Kirk Douglas, one of the last superstars of Hollywood’s golden age of cinema who was renowned for his intense, muscular performances in Spartacus and Paths of Glory, died on Wednesday aged 103.
The US leading man, producer and director came to prominence in the late 1940s and never lost his popularity, taking on nearly 100 movies over a six-decade career that endured beyond a severe stroke in his later years.
His death at his family home in Beverly Hills was confirmed by his son Michael, the Oscar-winning actor and filmmaker.
“It is with tremendous sadness that my brothers and I announce that Kirk Douglas left us today at the age of 103,” Michael Douglas said in a statement posted to Facebook.
“To the world he was a legend, an actor from the golden age of movies who lived well into his golden years.”
Tributes poured in from across Hollywood and around the world on social media, with many declaring “I am Spartacus!” in a nod to Douglas’s legendary role as a rebellious Roman slave.
Director Steven Spielberg said Douglas “retained his movie star charisma right to the end”, while actor Danny DeVito tweeted: “103 years on this earth. That’s got a nice ring to it! Great hanging with you man.”
“Seinfeld” star Jason Alexander praised Douglas as “an absolute legend of a star and human” and added that “we could use a true Spartacus.”
The Academy of Motion Picture Arts and Sciences, which awards the Oscars, tweeted: “Goodbye to a Hollywood legend.”
Not unlike his title character in “Spartacus”, Douglas was known throughout his life for his fiercely rebellious streak.
In his early movie days he would clash with studio heads over his choice of roles, before ultimately splitting off to form his own production company, Bryna – one of the first major post-war stars to do so.
“It was pretty rare then,” Variety senior vice president Tim Gray said. “Kirk Douglas was very stubborn but he wasn’t self-indulgent – he wasn’t a party boy wasting people’s time showing up late, things like that.”
‘End the blacklist’
Douglas also defied more established directors by teaming up with a young Stanley Kubrick for both Paths of Glory and Spartacus.
And on Spartacus, Douglas hired Dalton Trumbo – one of the “Hollywood Ten” blacklisted as a suspected communist under the McCarthy era – to write the screenplay.
Unlike many producers during the time, Douglas refused to hide this fact, instead using Trumbo’s real name in the credits.
Gabrielle Carteris, head of Hollywood’s actors union, Wednesday praised Douglas as “a powerful voice who helped end the blacklist in our industry”, as well as “an “extraordinary actor”.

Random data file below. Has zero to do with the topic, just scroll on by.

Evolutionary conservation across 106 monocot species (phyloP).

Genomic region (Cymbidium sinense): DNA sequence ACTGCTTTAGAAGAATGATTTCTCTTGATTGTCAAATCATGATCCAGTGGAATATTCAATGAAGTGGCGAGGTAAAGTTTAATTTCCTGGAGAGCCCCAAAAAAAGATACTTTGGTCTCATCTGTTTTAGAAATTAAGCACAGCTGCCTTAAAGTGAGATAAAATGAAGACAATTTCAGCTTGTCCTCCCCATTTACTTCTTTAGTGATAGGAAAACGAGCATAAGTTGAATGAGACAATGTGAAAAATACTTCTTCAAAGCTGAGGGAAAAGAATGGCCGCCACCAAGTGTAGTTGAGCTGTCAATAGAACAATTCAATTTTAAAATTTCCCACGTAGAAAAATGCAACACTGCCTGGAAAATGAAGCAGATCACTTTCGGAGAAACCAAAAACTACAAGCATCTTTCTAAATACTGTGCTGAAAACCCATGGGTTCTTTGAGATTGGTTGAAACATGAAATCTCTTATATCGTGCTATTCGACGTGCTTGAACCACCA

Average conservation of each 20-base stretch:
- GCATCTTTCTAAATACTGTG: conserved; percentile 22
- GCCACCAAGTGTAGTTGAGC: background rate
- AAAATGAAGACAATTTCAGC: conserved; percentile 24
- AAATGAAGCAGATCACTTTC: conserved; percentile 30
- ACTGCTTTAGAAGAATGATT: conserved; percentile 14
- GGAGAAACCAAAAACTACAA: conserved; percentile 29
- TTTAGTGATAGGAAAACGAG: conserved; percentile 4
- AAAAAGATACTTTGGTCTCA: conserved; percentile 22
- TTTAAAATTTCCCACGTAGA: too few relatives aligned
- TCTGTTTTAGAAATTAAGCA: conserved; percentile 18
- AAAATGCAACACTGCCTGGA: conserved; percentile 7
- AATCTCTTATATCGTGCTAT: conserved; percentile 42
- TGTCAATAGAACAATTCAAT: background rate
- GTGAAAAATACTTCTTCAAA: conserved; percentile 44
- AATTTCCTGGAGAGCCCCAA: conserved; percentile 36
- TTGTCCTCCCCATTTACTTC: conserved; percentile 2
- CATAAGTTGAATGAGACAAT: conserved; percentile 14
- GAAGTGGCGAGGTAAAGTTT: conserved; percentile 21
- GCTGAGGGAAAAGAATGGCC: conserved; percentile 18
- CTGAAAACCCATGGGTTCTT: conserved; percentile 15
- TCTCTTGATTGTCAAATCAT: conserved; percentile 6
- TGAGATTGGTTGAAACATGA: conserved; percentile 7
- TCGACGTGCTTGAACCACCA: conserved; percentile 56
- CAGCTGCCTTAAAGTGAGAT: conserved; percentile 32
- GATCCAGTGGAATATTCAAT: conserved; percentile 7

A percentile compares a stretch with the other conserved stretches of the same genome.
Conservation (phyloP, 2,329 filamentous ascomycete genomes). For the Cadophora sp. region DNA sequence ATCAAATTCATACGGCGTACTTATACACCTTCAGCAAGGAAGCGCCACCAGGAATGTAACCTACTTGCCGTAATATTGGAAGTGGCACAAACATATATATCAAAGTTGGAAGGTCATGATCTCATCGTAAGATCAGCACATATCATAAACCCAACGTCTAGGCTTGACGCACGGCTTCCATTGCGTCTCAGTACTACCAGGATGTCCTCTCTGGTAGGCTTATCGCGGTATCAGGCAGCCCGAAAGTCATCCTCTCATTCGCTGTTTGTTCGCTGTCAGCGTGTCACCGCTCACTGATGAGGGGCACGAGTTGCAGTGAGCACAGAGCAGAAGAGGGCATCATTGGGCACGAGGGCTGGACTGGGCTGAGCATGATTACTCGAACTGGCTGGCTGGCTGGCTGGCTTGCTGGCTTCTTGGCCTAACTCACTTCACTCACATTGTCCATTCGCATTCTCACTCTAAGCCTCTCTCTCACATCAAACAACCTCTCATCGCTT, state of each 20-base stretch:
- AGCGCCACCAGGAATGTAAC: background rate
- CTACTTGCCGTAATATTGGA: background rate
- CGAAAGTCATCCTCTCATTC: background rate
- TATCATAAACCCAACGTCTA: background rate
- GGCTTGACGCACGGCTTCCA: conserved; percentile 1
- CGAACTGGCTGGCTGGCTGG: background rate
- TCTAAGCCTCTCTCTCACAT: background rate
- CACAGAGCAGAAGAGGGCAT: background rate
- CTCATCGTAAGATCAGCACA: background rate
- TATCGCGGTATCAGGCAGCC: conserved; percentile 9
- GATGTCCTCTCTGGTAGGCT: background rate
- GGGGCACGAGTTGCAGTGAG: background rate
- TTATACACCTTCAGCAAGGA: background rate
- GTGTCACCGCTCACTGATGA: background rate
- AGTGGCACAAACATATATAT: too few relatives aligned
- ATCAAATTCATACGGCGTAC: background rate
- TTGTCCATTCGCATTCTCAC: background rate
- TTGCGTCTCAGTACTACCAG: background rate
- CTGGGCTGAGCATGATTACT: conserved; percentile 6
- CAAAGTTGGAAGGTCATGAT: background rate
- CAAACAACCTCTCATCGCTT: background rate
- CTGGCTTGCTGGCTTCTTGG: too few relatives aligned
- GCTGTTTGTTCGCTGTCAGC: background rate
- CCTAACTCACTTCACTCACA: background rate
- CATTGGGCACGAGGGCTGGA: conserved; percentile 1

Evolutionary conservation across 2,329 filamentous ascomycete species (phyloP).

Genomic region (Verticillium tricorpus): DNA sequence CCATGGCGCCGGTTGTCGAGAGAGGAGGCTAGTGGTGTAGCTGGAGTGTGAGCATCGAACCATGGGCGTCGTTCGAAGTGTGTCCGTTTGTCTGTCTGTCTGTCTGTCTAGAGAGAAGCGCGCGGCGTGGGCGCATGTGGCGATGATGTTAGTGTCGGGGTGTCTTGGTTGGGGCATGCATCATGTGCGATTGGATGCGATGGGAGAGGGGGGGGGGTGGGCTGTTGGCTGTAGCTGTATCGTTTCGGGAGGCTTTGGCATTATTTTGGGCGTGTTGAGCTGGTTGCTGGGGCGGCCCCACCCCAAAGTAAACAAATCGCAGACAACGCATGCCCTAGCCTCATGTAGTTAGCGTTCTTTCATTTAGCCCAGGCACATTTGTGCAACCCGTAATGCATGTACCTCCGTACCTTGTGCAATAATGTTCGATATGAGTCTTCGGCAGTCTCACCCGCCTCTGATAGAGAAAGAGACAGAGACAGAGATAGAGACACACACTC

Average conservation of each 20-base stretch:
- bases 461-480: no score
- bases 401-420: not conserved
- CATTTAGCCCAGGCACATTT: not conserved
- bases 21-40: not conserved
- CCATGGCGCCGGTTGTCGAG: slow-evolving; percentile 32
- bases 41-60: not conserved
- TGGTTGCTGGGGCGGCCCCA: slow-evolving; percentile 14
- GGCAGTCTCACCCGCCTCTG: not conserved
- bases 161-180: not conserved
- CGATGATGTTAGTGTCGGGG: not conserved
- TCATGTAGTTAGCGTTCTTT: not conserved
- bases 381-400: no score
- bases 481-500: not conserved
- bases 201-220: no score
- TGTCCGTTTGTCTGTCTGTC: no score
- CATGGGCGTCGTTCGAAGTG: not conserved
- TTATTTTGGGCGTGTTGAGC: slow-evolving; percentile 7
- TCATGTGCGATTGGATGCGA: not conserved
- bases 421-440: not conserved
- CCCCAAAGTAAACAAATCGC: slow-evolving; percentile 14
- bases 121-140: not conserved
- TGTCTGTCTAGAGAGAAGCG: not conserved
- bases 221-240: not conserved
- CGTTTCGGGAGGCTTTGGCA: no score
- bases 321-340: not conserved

Nonetheless Douglas missed out on taking home the trophy on each of his three Oscar nominations, the last for his performance in the 1956 film Lust for Life, and never won a competitive Academy Award.
He was instead granted an honorary lifetime achievement statuette by the Academy in 1996 – just months after his stroke – “for 50 years as a creative and moral force in the motion picture community”.
Douglas, born Issur Danielovitch to Jewish-Russian immigrants in upstate New York in 1916, began as a stage actor before serving in the US Navy during the Second World War.
He graduated to movies when “Casablanca” producer Hal Wallis signed him in 1946, and he became a star for his portrayal of a double-crossing and womanising boxer in 1949’s Champion.
His subsequent roles would often mirror his real-world, larger-than-life and intense persona, including Oscar-nominated turns as a ruthless movie producer in The Bad and the Beautiful and tortured artist Vincent Van Gogh in Lust for Life.
Douglas told the New York Times in a 1984 interview that he had “always been attracted to characters who are part scoundrel”, adding: “I don’t find virtue photogenic.”
Life well lived
In his personal life, Douglas married twice, with the second to Anne Buydens in 1954 enduring over 65 years.
Douglas himself would admit to a colorful life as a ladies’ man including affairs in his memoirs, but always carefully controlled his image.
“He was Mr Hollywood, he was always part of the scene – he would always attend functions,” said Gray. “The public saw him as this larger than life actor but he could also be very subtle.”
Douglas is survived by Buydens, 100, and three of his sons. A fourth child, Eric, died of a drug overdose in his 40s, in 2004. His son Michael praised Kirk’s “commitment to justice and the causes he believed in” which “set a standard for all of us to aspire”.
He added: “Kirk’s life was well lived, and he leaves a legacy in film that will endure for generations to come.”